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The 10% rule

Unless you have already spent time optimising your code, it is virtually certain about 10% of the code is responsible for essentially all the delay you encounter in getting your results. This is true of all programming tasks – whether using Mathematica or some other language such as C, Java, or Fortran. It is easy to waste time optimising some of the code from the 90% and see no improvement whatsoever! Therefore, the first task is to find the part of your code that is consuming the time. Assuming that your program can run on a range of data sets of various sizes, you should try to pick an example that takes – say – 30 seconds to run. You will end up running the code many times, so you don't want something that takes too long, but equally you need to be able to study that time delay.

The simplest way to identify the slow part of your code, is to add Print statements. This may sound crude, but if you can reach a point where two Print statements bracket a small chunk of code that takes a significant time to execute, that is real progress. Be ready for some surprises – for example, some file formats can be Exported/Imported far more efficiently than others, and this often changes with new versions of Mathematica.

I believe the Wolfram Workbench can also help to identify the hotspots in your code in a slightly more formal way called profiling. As yet, I have not explored this product – I guess I am not a great fan of IDE's in any programming language, this may be a function of my age!

Avoid nasty surprises!

The speed of a Mathematica calculation can be rather hard to predict, so it is important to avoid the trap of developing a complex algorithm with miniature development data sets, only to discover when it is too late that your calculation is far too slow when applied in earnest.

The curse of generality

Mathematica can manipulate a wide variety of objects, such as integers, reals, fractions, surds, and symbolic expressions. Sometimes this generality can create problems, and quite straightforward code can seem to execute unbelievably slowly. Consider the following loop, which applies three cycles of Newton's method for approximating a square root:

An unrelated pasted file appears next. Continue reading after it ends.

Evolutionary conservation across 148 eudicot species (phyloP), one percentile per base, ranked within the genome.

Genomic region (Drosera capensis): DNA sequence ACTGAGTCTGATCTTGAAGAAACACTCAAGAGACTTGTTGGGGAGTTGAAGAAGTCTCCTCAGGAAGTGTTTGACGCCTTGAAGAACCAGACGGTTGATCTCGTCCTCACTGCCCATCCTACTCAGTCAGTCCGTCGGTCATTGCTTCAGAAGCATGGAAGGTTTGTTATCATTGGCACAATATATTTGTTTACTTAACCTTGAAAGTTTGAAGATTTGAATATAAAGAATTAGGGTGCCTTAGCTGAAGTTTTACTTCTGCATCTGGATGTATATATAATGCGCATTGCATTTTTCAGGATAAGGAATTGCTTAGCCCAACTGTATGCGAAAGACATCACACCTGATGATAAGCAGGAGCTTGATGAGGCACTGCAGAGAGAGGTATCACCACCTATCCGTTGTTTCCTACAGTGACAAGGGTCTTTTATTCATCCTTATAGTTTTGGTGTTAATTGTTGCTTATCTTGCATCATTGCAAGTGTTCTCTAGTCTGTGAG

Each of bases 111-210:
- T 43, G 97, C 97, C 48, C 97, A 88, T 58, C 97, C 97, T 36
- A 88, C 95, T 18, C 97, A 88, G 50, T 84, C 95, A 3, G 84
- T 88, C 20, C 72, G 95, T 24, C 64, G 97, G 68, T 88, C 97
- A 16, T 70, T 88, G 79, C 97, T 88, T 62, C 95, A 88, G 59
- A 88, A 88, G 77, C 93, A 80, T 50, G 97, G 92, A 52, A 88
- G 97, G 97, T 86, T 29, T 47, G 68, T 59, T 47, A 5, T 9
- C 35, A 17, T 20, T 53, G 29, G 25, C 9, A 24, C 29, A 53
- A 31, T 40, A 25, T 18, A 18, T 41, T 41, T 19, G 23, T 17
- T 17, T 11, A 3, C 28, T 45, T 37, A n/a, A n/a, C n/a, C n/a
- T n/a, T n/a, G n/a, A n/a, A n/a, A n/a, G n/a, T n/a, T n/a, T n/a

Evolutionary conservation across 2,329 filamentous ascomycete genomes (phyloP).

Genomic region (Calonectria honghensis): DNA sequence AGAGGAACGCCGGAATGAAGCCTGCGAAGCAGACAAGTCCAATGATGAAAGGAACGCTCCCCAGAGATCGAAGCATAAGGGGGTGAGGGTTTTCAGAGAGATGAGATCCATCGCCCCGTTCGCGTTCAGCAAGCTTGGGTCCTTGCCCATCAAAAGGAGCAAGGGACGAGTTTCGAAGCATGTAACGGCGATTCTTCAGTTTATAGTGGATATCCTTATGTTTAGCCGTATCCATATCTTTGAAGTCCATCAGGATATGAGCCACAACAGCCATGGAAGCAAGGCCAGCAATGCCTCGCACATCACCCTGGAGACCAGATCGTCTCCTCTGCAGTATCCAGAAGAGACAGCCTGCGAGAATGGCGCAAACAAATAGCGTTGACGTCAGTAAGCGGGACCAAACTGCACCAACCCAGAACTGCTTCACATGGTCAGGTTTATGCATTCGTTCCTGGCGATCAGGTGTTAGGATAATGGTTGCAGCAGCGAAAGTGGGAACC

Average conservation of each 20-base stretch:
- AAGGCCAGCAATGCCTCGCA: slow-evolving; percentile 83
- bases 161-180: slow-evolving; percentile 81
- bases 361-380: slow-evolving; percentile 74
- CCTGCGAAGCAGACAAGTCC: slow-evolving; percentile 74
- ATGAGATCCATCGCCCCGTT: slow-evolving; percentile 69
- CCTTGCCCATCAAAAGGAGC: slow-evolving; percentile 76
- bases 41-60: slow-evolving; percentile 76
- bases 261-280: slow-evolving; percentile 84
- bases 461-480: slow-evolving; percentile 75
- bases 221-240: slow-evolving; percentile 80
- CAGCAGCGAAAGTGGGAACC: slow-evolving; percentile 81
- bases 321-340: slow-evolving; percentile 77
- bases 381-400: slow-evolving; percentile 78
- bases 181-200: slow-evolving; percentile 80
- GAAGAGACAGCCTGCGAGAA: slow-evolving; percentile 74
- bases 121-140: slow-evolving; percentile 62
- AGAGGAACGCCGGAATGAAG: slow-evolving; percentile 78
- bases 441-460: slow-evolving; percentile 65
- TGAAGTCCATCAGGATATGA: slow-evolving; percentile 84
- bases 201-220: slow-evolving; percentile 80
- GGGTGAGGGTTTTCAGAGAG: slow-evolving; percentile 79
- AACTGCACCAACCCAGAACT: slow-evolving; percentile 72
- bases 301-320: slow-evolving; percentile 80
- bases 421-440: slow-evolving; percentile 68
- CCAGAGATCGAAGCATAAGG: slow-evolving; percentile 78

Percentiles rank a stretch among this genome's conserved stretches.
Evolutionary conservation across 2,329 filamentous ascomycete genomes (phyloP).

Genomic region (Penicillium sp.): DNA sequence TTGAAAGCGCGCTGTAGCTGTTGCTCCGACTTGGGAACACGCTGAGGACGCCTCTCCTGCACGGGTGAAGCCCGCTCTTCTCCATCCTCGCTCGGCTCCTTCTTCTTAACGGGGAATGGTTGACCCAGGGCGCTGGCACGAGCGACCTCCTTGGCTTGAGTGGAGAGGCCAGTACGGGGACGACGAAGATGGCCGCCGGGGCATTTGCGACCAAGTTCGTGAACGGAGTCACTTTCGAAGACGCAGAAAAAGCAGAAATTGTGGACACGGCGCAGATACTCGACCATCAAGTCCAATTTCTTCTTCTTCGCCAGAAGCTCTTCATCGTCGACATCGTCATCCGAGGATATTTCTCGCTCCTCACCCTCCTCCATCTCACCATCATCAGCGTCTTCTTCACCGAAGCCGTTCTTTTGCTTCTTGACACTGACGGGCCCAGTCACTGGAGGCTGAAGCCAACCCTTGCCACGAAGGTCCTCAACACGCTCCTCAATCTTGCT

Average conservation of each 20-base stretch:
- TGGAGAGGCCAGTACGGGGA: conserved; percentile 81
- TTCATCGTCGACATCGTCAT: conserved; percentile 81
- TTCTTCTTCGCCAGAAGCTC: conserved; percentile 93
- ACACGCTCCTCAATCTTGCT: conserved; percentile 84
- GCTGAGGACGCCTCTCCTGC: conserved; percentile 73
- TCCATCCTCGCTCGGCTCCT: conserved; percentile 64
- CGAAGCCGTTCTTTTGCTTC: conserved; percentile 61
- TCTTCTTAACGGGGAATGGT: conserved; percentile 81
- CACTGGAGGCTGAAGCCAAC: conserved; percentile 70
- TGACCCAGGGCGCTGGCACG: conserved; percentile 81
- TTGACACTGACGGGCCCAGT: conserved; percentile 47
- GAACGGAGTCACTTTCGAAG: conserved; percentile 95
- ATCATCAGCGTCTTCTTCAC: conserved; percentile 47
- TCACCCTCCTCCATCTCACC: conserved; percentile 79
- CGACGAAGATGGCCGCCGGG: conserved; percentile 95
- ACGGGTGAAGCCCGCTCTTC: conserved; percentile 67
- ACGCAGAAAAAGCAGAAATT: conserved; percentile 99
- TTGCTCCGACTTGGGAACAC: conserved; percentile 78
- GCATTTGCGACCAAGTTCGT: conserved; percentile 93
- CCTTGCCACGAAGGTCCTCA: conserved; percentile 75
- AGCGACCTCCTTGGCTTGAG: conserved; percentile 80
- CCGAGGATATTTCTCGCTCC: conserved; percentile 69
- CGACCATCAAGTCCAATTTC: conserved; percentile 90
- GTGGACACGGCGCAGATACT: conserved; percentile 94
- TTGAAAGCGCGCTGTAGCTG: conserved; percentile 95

This definition works fine with real data, but look what happens if it applied to exact data:

When you look at this expression it is hardly surprising that this is rather inefficient – in effect, we have forced Mathematica to perform a huge algebraic calculation! Of course, this problem is easy to rectify once it is recognised, the insidious thing is that the expression might be generated and only subsequently reduced to a number. The only evidence that something unusual was happening would be the time required to obtain the result.

Notice that in the above definition we used a loop count of 3. In a more realistic definition a larger loop count would be used, or the FixedPoint function might be used. In that case the calculation would probably just hang!

Functional programming

Open any Mathematica book and you are bound to read about the virtues of functional programming. There is indeed value in functional programming, but I want first to add a little perspective. Here is a trivial example of some functional programming – applying the function Sin to a list of numbers:

or, using the fact that Sin has attribute Listable:

We are told that constructions like that are more efficient than a loop (based perhaps on While), and indeed, this is the case. However, it is instructive to think about exactly why this is so. At first glance, you might think that either of these constructs allow all the Sin calculations to get done in parallel, however, this is not true, even if you are using a multi-core CPU! Strangely enough, ultimately, Mathematica computes all those trig functions in a loop – because it has to use the instructions available in your computer architecture. If you could translate that loop back into Mathematica code, it would look remarkably like the inefficient code that we are told not to use:

The loop might spin in the opposite direction, but the essence of the code would be as shown.

In order to understand this paradox, it is necessary to understand that when Mathematica executes a loop such as the one above, it has to do far more work than simply performing the required calculations. There is a big overhead attached to each step. Consider just one line: